There's something admittedly strange about saying that a player who has played for Manchester United and Real Madrid, won many domestic titles, the Ballon d'Or, and three Champions League titles is an underdog. But that's precisely what we're looking at as we consider Cristiano Ronaldo's Portugal, who face Gareth Bale and Wales, another great underdog story, later today. (There's also something horrifying about building up any team that Pepe plays for as a feel-good story, but we'll leave that for another day.)
Wales's underdog status is well-established, of course. They've never competed in the European Championships before and their only World Cup appearance came in 1958. Despite their outsider status, their performance this year has been a sight to behold, particularly when set next to their larger English neighbors. That said, Portugal's own status as an underdog is not talked about nearly as often even if, by any reasonable standard, Portugal is something like the Southampton of international football.
Here are the facts: Portugal's population is 10 million. Their GDP is $227m. In other words, they have one million fewer people and a GDP slightly smaller than that of Greece. And in the past 15 years, here's a list of players they have produced (asterisks indicate players who have a Champions League winner's medal):
- Ricardo Carvalho*
- Fabio Coentrao*
- Paulo Sousa*
- Rui Costa*
- Tiago Mendes
- Raul Meireles*
- Joao Moutinho
- Luis Figo*
- Cristiano Ronaldo*
Here's the crazy thing: The least respectable names on that list are probably Coentrao, Meireles, Moutinho, and Nani. But even those four players at their peak were good enough to be in the match day squad for a Champions League-caliber squad.
And the more respectable names on the list? In Pepe you have a mainstay in the Real Madrid squad for many seasons. Paulo Sousa won two Champions League titles, one with Juventus and one with Dortmund. Rui Costa was a star at Milan during the early 2000s and also won a Champions League title. Deco was the heartbeat of the Barcelona midfield before Xavi. And then you have two of the most dynamic attacking stars of the past 25 years in Figo and Ronaldo.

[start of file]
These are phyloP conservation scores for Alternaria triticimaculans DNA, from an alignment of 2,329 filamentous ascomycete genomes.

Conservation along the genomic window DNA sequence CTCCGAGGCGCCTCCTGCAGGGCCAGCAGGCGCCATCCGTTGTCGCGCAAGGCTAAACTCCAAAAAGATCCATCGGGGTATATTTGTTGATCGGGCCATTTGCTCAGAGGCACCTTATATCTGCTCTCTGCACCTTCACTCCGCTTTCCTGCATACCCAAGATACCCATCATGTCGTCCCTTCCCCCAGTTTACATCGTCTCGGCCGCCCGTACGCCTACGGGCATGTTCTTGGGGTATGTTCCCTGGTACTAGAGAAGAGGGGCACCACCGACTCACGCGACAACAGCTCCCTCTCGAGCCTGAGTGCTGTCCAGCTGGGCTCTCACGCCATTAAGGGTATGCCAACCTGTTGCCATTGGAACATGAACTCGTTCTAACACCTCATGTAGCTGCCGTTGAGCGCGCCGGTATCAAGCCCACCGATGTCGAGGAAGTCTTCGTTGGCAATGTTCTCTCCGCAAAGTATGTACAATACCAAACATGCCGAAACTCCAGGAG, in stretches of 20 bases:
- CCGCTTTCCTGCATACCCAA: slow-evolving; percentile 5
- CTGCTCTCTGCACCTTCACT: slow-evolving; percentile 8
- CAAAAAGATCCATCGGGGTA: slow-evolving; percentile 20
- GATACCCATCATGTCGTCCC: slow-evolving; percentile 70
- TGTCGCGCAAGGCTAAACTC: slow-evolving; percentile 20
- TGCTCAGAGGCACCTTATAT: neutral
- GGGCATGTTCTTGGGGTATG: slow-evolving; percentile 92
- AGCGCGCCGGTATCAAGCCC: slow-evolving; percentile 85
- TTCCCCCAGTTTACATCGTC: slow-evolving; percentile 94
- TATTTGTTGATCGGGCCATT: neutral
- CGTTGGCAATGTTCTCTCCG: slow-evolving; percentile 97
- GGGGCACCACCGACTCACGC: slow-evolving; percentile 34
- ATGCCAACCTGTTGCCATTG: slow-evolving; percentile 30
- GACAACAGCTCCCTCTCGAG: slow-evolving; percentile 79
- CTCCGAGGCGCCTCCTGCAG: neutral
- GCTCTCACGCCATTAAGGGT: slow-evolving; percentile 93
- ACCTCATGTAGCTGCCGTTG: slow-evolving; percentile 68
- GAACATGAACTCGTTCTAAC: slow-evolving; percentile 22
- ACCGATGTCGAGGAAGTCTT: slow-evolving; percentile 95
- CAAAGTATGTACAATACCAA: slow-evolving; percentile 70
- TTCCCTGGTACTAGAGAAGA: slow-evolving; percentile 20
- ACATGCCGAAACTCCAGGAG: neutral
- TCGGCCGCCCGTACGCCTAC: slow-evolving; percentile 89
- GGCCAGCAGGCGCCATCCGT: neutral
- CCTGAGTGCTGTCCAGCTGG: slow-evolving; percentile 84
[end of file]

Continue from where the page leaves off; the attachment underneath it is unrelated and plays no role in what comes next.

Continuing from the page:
Again: Portugal has slightly fewer people and a slightly smaller GDP than Greece. Greece's best recent products are a couple capable defenders and a guy currently plying his trade at Rayo OKC.
So yeah, Wales is a great underdog story, but so is Portugal. You might not like their star man—and I for one don't blame you that much if you don't—but if Portugal somehow wins this competition, it's not hard to argue that theirs is the best underdog story of this year's European Championships. (Also before you trash me in the comments: Eric Dier is a Sporting Lisbon product. Every Spurs fan should love Portugal.)
On to the links:
The FA has reduced the fines that Chelsea and Tottenham will receive for their conduct during the testy match at Stamford Bridge last May. Mousa Dembele's suspension, unfortunately, was not reduced.
The Express has linked us with Newcastle midfielder Georginio Wijnaldum.
If you don't understand the recent European Commission ruling about Spanish clubs receiving illegal state aid, Dermot Corrigan's post helps clear things up.
This graphic review of the Premier League's new branding for the 2016-17 season is interesting.
Yesterday was the one-year anniversary of Carli Lloyd's thrilling hat trick in the final of the 2015 World Cup.
Ever wondered why the German national team sometimes has green kits? Bundesliga Fanatic has the answer.
Enjoy this Vine of one American man responding to Lloyd's third goal last year: